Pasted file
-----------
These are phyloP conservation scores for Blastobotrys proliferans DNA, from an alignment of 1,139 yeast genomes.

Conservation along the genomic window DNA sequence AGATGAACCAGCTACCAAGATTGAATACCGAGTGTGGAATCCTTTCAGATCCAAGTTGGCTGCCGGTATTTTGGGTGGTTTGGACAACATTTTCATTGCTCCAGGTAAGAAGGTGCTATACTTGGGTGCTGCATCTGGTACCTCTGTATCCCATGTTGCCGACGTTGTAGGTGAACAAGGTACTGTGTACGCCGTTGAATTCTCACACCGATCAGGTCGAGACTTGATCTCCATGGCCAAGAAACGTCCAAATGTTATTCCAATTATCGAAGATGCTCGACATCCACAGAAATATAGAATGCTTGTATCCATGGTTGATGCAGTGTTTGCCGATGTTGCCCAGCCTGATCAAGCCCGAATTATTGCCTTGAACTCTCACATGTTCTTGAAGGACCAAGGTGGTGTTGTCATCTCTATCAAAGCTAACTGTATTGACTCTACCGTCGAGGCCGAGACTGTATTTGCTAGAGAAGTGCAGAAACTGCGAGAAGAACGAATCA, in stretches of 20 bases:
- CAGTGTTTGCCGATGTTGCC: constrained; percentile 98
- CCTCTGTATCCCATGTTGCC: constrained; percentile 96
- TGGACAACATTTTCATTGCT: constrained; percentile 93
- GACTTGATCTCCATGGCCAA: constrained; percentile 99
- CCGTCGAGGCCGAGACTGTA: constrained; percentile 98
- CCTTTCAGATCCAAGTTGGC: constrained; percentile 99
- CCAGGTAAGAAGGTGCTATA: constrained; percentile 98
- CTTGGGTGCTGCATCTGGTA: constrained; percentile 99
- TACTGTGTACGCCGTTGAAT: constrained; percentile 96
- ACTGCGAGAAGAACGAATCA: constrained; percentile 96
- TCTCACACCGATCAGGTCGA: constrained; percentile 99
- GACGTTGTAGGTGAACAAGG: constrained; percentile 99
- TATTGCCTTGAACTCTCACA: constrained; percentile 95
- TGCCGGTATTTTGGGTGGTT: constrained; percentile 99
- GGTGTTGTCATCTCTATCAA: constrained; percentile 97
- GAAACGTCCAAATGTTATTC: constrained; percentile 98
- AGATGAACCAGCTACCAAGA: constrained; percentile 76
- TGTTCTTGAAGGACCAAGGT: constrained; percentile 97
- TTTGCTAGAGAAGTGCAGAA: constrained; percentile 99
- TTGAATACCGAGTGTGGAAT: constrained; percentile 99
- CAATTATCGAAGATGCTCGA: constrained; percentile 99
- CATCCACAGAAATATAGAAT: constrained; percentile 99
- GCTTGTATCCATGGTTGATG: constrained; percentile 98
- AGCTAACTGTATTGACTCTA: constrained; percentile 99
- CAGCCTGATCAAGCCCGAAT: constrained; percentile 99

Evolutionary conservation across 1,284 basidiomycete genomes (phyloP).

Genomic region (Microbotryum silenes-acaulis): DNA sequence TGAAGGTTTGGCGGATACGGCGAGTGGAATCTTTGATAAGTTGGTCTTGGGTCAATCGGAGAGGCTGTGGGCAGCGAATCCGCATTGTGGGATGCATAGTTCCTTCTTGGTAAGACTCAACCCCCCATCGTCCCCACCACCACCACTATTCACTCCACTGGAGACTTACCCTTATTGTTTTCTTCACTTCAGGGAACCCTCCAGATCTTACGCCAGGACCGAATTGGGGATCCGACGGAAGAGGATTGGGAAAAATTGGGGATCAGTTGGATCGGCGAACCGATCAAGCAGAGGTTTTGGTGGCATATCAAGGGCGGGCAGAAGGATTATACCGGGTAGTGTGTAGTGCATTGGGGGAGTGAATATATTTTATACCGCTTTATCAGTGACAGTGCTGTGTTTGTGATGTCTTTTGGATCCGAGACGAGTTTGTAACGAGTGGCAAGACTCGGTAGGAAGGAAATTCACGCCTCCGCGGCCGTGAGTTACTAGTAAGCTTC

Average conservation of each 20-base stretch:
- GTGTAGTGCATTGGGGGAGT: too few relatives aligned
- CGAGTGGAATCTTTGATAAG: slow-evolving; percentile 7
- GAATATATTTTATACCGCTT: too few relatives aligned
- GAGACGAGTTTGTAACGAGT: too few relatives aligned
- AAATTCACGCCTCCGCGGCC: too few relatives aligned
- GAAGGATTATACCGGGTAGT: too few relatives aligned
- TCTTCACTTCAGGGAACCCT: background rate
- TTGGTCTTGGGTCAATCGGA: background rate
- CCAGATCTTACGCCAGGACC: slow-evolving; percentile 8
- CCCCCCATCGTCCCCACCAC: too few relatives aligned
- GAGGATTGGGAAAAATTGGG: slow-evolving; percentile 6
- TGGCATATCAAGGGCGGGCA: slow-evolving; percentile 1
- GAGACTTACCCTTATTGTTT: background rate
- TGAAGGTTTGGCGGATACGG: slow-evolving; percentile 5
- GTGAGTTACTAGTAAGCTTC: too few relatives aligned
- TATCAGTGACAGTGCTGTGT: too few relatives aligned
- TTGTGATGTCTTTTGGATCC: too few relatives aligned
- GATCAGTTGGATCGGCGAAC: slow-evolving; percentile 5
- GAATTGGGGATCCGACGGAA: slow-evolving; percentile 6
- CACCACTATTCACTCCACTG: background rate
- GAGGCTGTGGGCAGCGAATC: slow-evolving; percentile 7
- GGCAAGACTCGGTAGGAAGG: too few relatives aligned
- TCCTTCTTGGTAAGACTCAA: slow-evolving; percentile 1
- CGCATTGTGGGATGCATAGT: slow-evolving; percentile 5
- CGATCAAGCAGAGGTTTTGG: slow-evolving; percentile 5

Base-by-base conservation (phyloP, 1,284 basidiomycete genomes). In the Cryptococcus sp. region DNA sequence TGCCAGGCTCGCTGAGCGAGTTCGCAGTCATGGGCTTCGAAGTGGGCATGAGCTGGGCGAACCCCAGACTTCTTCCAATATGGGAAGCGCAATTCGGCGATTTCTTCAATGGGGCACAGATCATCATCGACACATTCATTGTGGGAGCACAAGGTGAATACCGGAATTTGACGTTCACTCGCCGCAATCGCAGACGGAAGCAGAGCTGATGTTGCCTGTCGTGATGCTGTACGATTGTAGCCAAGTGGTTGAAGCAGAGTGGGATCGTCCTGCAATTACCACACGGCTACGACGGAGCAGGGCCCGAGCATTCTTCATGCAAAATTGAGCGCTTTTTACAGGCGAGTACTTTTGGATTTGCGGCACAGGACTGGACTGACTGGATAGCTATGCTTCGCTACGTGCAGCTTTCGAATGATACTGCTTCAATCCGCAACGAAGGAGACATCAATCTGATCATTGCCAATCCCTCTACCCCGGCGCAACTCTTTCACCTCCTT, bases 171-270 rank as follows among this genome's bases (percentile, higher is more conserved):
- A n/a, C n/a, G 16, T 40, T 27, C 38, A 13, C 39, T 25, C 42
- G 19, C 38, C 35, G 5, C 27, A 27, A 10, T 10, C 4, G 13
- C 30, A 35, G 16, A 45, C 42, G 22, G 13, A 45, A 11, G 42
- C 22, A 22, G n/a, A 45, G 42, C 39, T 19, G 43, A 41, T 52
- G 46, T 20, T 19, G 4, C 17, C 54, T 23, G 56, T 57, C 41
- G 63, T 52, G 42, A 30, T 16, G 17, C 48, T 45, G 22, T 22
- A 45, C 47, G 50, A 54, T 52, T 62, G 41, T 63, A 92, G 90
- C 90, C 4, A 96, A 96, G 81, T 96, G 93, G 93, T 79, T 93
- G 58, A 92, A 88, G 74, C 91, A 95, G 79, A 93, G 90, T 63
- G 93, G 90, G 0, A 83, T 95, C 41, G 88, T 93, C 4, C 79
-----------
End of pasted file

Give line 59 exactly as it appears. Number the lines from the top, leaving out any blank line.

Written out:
- C 30, A 35, G 16, A 45, C 42, G 22, G 13, A 45, A 11, G 42